5 Tips to Stay Motivated and Get Out of Debt

by Shawanda Greene

Like losing weight, getting out of debt can be a long and toilsome process.  However, piling on debt is easier than piling on the pounds.  There aren’t any quick and easy fixes, so I’ve listed 5 tips that will help you stay motivated while you climb your way out of debt.

Set S.M.A.R.T. Goals

S.M.A.R.T. goals are Specific, Measurable, Attainable, Realistic, and Timely.  For example, “I want to get out of debt” doesn’t meet the criteria of a S.M.A.R.T. goal.   A cursory acknowledgment of wanting to get out of debt isn’t going to get you very far.  In isolation, a statement like that reveals your lack of conviction.

You want to get somewhere?  Say “I’m going to sacrifice cable, soft drinks, and my overpriced apartment to apply the freed up cash towards paying off $13,843.52 of credit card debt by December 31, 2009.”  You don’t have to tell everybody your business, but you understand where I’m going.

Your income, obligations, and level of discipline  are key factors in determining whether your goals are realistic.  Don’t make too many excuses for yourself.  If anyone facing similar circumstances as you has ever accomplished a goal as lofty or loftier than the one you’ve set, then it’s definitely attainable.

If you don’t know where you’re going, any road will get you there. – Lewis Carroll

Develop a Plan

BudgetIt’s cool to set S.M.A.R.T goals, but a carefully devised plan is your blueprint for debt freedom.  An essential component of that blueprint is a budget.  Yes – I said budget.  Don’t like the word “budget?”  You can call it a spending plan, a financial forecast, whatever.  You can get real creative.  Anyway you slice it, it’s still income minus expenses over a specified period of time.

After you’ve prepared your budget, I want you to take a close look at your expenses.  Identify ways to eliminate or reduce each line item.  Even those “fixed” expenses aren’t spared from this fat trimming process.  Any money you find will be applied to your debts.

If your situation is really dire, consider picking up additional work freelancing or delivering pizzas.  Before doing so, consider whether the extra effort is worth it.

The thought of fessing up to the wasteful spending you’ve participated in over the years can be disheartening.  Keep it simple.  Use any or a combination of the following tools to prepare a budget:

Personally, I prefer Mint.  Use what works for you.

There are two ways to determine which debts to pay off first.  Some say give priority to liabilities with the  highest interest rate to minimize costs.  Others say pay the smallest balances first to garner a sense of accomplishment.  What do I say?  I say I’ve presented you with two options.  Pick one.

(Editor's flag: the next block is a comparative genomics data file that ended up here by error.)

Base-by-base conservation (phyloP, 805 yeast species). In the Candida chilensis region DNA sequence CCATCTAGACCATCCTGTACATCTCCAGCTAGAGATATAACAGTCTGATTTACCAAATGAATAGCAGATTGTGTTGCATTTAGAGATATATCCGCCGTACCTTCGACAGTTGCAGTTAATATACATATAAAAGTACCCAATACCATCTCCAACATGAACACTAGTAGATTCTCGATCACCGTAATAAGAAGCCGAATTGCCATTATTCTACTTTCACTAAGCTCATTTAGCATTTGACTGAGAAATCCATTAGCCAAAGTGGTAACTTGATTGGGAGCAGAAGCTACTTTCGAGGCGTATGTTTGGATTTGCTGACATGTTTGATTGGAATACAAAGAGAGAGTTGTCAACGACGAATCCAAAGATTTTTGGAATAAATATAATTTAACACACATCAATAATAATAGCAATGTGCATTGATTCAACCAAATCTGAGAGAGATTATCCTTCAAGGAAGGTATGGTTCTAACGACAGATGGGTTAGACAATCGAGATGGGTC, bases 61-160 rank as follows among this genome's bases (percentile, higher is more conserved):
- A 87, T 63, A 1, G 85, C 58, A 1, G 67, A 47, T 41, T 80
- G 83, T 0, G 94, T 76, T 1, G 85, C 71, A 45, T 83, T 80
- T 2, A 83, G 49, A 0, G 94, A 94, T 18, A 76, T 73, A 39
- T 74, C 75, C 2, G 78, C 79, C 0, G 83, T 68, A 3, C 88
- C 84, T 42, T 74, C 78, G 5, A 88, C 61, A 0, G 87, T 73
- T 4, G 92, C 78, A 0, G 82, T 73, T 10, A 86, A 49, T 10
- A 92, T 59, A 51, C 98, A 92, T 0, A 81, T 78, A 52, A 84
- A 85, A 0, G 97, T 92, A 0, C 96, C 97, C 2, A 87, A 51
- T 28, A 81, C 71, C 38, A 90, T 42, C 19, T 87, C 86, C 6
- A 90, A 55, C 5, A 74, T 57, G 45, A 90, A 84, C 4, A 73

If you fail to plan, you plan to fail. – Who knows?

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Continually Gather Relevant Information

Knowledge is a powerful tool.  Immerse yourself in financial information.  Listen to podcasts.  Read books, blogs, and magazines.  Discuss money saving techniques with the cheapest person you know over tea.  Constantly listening to or reading about personal finance will keep you focused.

I’m a huge proponent of frugality.  In order to save money, you need to know how to get what you need for as little as possible.  But, don’t go overboard spending money to save money.  Do your best to go without what you really don’t need.

Some of my favorite money saving, debt obliterating information comes from the following sources:

At some point, I’ll get around to sharing my tried and true frugal strategies, but for now, know that the list above is nothing less than pure gold.

The first step towards knowledge is to know that we are ignorant. – Richard Cecil

Track Your Progress

At least twice a month, I want you to evaluate your progress.  It’s not enough to devise a plan, you also have to stick to it.  This is why it’s essential you assess whether you’re on track to accomplish your goals.  Seeing your debt decrease and your corresponding net worth increase is encouraging.

If you’re not getting the results you hoped for, then that simply means there is a flaw in your plan or a flaw in your follow through.  It’s likely the latter, so you should probably adjust that first.

If you can actually see the fruits of your sacrifice, then you’re much more likely to press forward.  Perhaps this glimpse of freedom will compel you to spread the gospel to all who’ll hear the importance of simple living.  Hold on to that enthusiasm.

Change does not necessarily assure progress, but progress implacably requires change. – Henry Steele Commager

Surround Yourself with Positive People

Portrait of business colleagues holding each other and laughingYou don’t need people around who’ll beat you up when you veer off course.  Don’t get discouraged if a moment of weakness or an unexpected event causes you to deviate from the plan.  Whenever I have a particularly undisciplined day of spending, I say to myself, “tomorrow is a new day.”  Try it.  Whatever you do, don’t quit.

If all your friends are financial misfits, find people with similar debt-free ambitions on social networking sites like Meetup or MEETin.org.  Don’t get put off by the fact that these websites encourage (*gasp*) actual face to face interaction.